“Not a great turnout due to weather, but we all had a great time, and I’m sure some good stuff will come out of it in the next few months. I’m getting a really good buzz about it, rather like the anti-roads protests back at the beginning of the 90s, and I think this is going to have really positive results in the next few years.”
This is how environmental activist Paul Mobbs described the Camp Frack 2 event at Mere Brow, near Tarleton in Lancashire on the weekend of the 10th, 11th & 12th May.
The event was certainly a unique occurrence despite the wind and the rain.
The Camp brought together for the first time, a diverse range of trades union and environmental groups and organisations who have generally not worked closely together ever before. These would include a range of local residents groups opposed to fracking from across Britain and Ireland, Friends of the Earth, Greenpeace, the Campaign against Climate Change, Frack Off, Biofuels Watch, as well as trades unionists from a number of national unions.
Equally as important, rather than simply seeking to raise greater public awareness of the need to oppose fracking and other forms of extreme energy on the grounds of their potentially huge environmental destructiveness, those responsible for organising the Camp, also agreed to counterpose to them, as well as the burning of fossil fuels in general, and the continued growth in unemployment and austerity, an alternative, co-ordinated approach to all these issues, in the shape of the proposals of the One Million Climate Jobs Report.
The proposals contained in the One Million Climate Jobs Report, which is supported nationally by the PCS, UCU, TSSA, CWU and most recently the country’s largest union UNITE, advances much more environmentally friendly and sustainable alternatives to shale gas and coal bed methane extraction, which would not only help secure Britain’s energy sovereignty and reduce our greenhouse gas emissions by 80% over the next 20 years, but would also put over a third of those currently unemployed immediately into decently paid work within a 12 months period.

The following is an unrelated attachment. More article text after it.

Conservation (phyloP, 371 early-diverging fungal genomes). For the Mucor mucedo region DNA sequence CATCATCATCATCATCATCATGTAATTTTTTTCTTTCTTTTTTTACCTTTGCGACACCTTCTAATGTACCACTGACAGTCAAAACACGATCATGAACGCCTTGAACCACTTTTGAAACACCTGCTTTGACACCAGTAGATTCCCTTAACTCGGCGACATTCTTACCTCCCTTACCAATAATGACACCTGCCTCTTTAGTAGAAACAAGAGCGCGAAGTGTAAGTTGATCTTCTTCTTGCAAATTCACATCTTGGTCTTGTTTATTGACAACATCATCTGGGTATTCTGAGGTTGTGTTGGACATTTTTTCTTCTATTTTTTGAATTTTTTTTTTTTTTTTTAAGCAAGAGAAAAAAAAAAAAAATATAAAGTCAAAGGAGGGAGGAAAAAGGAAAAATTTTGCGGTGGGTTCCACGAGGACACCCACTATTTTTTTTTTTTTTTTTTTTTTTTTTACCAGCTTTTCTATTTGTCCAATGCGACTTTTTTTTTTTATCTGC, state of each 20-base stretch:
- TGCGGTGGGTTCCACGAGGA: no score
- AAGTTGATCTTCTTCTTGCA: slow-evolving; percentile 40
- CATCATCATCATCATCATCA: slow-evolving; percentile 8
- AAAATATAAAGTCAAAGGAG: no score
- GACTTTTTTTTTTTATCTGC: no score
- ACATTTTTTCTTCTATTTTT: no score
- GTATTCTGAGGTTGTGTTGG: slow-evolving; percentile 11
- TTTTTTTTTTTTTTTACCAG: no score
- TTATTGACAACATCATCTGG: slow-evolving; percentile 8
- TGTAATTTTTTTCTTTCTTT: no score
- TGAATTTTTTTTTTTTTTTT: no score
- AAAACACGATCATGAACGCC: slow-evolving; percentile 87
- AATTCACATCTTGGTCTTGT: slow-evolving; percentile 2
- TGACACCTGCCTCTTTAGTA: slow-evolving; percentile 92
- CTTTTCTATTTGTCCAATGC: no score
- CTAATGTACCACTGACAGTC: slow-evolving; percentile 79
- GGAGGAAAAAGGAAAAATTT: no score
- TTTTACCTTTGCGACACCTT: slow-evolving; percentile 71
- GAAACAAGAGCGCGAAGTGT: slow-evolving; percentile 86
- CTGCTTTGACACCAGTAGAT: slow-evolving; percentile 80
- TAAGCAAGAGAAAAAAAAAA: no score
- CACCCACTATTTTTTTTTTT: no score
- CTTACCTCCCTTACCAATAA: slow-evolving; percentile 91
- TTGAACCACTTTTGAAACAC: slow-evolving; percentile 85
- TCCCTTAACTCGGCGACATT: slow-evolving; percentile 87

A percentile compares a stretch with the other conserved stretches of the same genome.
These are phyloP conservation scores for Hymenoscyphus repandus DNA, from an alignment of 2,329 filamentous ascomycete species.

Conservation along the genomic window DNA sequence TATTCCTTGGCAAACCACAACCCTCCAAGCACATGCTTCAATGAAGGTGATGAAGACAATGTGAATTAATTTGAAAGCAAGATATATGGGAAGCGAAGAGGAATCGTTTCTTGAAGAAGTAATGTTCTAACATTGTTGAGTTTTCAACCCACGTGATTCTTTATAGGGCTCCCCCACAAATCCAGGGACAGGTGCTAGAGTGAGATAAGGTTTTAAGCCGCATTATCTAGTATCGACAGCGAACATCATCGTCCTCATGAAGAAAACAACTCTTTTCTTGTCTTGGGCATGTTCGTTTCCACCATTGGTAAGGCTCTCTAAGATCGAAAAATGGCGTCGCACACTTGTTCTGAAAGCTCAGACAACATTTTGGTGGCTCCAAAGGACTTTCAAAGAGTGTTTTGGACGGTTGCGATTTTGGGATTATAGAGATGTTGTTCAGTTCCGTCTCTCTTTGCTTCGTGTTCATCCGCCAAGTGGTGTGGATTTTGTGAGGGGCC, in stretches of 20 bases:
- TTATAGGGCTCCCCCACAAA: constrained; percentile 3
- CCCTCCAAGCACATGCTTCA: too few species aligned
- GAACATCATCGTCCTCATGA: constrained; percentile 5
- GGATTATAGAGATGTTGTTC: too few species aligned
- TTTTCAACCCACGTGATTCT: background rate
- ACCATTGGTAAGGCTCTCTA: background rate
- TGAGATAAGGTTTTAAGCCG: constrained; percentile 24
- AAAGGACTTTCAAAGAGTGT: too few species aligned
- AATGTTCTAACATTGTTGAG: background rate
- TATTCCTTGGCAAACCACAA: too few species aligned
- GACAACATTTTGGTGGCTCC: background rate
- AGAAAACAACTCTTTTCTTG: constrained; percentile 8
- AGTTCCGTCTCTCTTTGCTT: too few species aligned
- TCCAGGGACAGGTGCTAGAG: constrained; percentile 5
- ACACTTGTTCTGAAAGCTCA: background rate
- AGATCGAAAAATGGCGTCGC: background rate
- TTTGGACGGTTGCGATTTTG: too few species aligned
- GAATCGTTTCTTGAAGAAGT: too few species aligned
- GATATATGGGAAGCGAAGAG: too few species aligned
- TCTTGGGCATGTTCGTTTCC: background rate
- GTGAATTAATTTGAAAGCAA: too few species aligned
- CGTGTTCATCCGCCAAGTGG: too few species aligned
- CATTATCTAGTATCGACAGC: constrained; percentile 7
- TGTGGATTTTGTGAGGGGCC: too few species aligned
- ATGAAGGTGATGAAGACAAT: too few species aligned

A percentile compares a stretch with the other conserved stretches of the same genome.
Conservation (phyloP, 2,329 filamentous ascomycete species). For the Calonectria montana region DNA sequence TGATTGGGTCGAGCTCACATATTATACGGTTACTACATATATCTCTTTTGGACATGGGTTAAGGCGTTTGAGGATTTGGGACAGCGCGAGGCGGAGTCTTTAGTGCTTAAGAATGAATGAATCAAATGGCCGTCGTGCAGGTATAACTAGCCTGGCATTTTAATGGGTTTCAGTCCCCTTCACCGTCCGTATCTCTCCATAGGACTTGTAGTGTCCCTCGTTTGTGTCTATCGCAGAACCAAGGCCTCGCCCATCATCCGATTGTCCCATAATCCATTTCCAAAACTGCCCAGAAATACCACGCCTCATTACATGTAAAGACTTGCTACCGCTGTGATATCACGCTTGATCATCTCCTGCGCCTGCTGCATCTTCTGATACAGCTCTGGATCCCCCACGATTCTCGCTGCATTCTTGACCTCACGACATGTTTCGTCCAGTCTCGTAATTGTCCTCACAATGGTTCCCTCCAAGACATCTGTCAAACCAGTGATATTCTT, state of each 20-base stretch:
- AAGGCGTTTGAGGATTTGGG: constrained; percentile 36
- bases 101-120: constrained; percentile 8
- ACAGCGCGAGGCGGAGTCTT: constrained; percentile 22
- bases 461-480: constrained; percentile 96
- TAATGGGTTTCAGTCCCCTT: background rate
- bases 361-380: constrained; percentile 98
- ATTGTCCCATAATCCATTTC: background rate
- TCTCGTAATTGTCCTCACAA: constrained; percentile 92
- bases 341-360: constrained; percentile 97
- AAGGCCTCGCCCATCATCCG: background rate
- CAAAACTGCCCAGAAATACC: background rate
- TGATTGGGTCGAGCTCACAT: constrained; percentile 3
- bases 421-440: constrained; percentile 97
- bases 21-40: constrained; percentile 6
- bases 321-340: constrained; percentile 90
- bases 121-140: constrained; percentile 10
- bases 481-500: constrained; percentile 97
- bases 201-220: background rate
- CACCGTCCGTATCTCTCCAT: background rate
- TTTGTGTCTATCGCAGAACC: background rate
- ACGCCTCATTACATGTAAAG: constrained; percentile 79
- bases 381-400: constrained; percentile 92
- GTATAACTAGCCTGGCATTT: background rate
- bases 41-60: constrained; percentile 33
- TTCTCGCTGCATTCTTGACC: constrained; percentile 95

This jobs figure also contrasts starkly with the less than 10,000 jobs the fracking company Cuadrilla optimistically suggests, that the exploitation of shale gas reserves in Britain might generate over the next 35 years, and which would necessarily disappear once the gas has all been burnt or ceases to be commercially viable to extract.
How could one million climate jobs be created and what type of jobs would they be?
As the Report outlines, see: http://www.climate-change- jobs.org/sites/default/files/1MillionClimateJobs_2010.PDF this could be done at a net cost of £18billion per annum, i.e at a small fraction of the cost of bailing out the banks, and the interest we are paying on that debt, by creating:
* 425,000 jobs in developing and producing renewable electricty via wave, tidal, wind, solar and hydro power.
* 175,000 jobs in refitting, renovating and insulating everyone’s homes, public buildings and businesses so as to reduce energy usage and everyone’s energy bills in the process.
* 300,000 jobs in the development of a better, more efficient, massively expanded, fully integrated and cheaper public transport system. Also, by switching freight from road and air to rail, and replacing petrol and diesel engines with ones which will run using renewable energy.
* 100,000 jobs in agriculture, industry and education, so as to produce more of our own food in Britain, reducing natural gas leaks, including from landfill sites. Also, in redesigning industrial processes, and, in educating and training people in the new technologies and skills required to develop and bring about all of the above. It’s not rocket science!
Speaking on behalf of the Camp Frack 2 organising group Stephen Hall said: “Even if fracking for shale gas and other forms of extreme energy could be shown to be 100% safe, which in our view is impossible, we still don’t actually need any of these forms of energy whatsoever.
“Additionally, if what we are saying about the dangers of fracking, our continuing to rely on fossil fuels, and the growing threat of climate change are wrong, what’s the worst that can happen? The worst that can happen is we will create one million much needed sustainable jobs at decent rates of pay.
“On the other hand, if those who say fracking is safe, and who are climate change deniers are wrong, and we do nothing to address the threat of irreversible climate change, what we will be faced with as is an environmental and climate catastrophe that threatens the very existence of human life as a whole.
In our view it is not a question of how we can afford to do what we are proposing as an alternative, but rather how can we not afford it.”
Some media coverage of this weekend’s ‘Camp Frack’:
ITN/Granada video on-line at —
Anti-fracking protest camp set up near Tarleton, Lancashire
BBC News, 12/5/13
Hundreds gather at anti frack camp
Lancashire Evening Post, 12/5/13
There was also coverage on BBC Radio Lancashire and BBC’s Breakfast News on the 10th May.
And for those on-site Friday who might have missed it, here’s the absurd
response from the Conservative Party —
Photos from Camp Frack 2: https://www.facebook.com/media/set/?set=a.10151601288116506.1073741831.774651505&type=1
More Photos from CF2 @ https://www.facebook.com/media/set/?set=a.419629514811906.1073741827.265991500175709&type=1